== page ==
• Doing Tech for Good: Less Traditional Options (Lyla Fujiwara & Georgia Martines Davis)
  • Your Progression as a Developer (Mike Wales)
  • The Power of Networking (Tairi Delgado)

After lunch, it was time for the fireside chat. Hosted by our own Ana Diaz-Hernandez, our guest was Makinde Adeagbo, Founder of /dev/color, and an esteemed veteran of the Silicon Valley trenches!

If you’ve ever had the pleasure of hearing Makinde speak, you’ll know he’s an utterly beguiling combination of charm and intellect, and his ability to authentically inspire through hard-earned experience makes for a tremendously motivating listening experience. Attendees wanting to hear career truth from someone who’s experienced both the highs and lows were not disappointed!

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Like Laura before him, Makinde’s talk was personal and universal both, and both speakers reiterated time and time again the importance of following your passions. Makinde’s advice was particularly resonant on this point given its grounding in real experience; to paraphrase, do good work! If you have a choice between two jobs and/or projects, don’t choose for money or prestige or advancement, choose the one for which you know you’ll do good work, for this will be your calling card going forward!

After the fireside chat, attendees and instructors got back to work in a series of breakout sessions:

  • How to use Github Collaboratively (Brynn Claypoole)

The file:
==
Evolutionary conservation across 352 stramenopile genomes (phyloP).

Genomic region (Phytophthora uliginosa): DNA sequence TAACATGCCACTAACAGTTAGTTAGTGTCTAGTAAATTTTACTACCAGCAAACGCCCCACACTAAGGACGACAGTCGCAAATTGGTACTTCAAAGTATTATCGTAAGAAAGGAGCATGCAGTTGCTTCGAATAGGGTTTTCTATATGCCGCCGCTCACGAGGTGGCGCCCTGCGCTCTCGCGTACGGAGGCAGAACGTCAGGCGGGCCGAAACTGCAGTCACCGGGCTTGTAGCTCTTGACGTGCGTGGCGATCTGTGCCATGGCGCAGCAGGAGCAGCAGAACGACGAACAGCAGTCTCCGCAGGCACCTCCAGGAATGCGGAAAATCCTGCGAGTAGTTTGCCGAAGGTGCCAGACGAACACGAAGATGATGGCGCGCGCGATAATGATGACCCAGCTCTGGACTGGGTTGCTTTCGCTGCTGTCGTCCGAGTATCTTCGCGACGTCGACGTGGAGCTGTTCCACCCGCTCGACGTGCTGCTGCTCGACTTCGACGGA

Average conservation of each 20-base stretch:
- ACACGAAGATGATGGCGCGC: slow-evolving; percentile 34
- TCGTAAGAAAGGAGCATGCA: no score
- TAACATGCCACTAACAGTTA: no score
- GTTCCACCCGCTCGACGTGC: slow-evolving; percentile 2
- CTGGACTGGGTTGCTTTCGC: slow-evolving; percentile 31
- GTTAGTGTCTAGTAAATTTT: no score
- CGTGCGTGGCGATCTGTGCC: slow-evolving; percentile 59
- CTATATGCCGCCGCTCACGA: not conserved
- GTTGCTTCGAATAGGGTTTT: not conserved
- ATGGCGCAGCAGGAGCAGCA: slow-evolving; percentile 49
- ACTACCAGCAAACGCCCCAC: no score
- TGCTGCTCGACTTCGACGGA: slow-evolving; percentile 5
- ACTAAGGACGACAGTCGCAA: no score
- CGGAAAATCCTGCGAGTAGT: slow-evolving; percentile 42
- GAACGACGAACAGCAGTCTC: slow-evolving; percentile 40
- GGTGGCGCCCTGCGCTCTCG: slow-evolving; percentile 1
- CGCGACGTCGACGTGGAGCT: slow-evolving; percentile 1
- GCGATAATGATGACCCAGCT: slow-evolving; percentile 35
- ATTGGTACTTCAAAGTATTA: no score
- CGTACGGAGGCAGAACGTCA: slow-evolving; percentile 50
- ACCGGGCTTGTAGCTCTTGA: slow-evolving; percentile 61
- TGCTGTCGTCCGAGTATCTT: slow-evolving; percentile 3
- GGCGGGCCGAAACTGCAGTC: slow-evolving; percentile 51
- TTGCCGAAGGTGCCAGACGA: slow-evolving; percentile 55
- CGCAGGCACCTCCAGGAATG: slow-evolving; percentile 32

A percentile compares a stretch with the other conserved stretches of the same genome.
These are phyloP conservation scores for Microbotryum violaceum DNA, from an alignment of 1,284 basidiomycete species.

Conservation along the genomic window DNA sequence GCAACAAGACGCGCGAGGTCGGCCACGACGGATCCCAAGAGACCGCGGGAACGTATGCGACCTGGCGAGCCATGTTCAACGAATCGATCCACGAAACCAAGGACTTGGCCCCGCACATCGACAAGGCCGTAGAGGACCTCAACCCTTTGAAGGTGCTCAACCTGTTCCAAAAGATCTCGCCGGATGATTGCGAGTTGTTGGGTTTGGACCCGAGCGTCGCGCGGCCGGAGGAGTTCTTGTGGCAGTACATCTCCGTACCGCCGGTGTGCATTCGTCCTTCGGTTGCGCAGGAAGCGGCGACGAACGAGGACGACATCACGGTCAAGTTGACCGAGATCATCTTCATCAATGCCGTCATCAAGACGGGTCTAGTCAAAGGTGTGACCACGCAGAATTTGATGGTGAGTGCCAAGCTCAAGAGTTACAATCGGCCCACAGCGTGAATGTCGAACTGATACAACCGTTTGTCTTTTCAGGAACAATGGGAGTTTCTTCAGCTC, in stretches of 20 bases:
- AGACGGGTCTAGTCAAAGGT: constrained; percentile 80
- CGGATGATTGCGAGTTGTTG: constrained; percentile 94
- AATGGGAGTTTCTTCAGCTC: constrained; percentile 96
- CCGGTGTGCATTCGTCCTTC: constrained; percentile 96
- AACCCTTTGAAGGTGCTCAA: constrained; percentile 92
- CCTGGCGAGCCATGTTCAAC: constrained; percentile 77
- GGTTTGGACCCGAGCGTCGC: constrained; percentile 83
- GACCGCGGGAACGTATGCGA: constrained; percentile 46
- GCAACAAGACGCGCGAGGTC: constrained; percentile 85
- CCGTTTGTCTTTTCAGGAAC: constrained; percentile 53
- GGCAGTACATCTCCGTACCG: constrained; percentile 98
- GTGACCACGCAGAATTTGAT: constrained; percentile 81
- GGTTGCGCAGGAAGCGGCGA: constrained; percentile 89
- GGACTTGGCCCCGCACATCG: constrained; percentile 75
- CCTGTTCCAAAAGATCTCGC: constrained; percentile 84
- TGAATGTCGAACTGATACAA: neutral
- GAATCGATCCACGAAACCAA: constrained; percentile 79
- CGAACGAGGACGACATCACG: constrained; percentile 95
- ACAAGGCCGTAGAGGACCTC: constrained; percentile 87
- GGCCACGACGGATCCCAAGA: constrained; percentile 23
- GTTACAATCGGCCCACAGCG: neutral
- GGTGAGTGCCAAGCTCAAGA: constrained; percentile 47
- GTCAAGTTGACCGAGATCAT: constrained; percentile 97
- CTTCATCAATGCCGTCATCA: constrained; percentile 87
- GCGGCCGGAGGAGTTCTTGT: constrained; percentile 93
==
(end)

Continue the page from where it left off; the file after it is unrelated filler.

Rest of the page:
• Conquering the Coding Interview (Katy Reichelt)
  • Your 1-Minute Pitch (Ana Diaz-Hernandez)

And that was followed by the final keynote of the event, delivered by Bret Taylor, CEO at Quip.

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Like the speakers before him, Bret reiterated time and time again the importance of following your passion. If you were tracking his talk on Twitter, you’ll know his quotes together formed a veritable manifesto of insight and guidance, though you could probably also simply sum up his perspective in one single statement:

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And with that, the “official” event came to a close! Fortunately for those of us who work at Udacity however, there was actually more to come! On Saturday, attendees were invited to our Mountain View offices for an informal gathering and brunch. This was a great opportunity to both further get to know one another, and also—for students—an inside look at how Udacity actually does what it does, when it comes to creating classes, developing curricula, and building programs. Judging by the looks on everyone’s faces, it was a wonderful time:

Our own Cameron Pittman said it both simply and perfectly on Twitter, after all was said and done:

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Indeed. It’s been great!

For the student attendees, great futures and great careers await. It is our deepest hope that takeaways from this event will positively inform each of their paths towards their incredible futures.

And for us at Udacity, what remains is to comb the data for insights on what we can do better to further our support of student careers, and to begin plans for next year, when we look forward to building on all the joys and successes of Intersect 2016 … for Intersect 2017!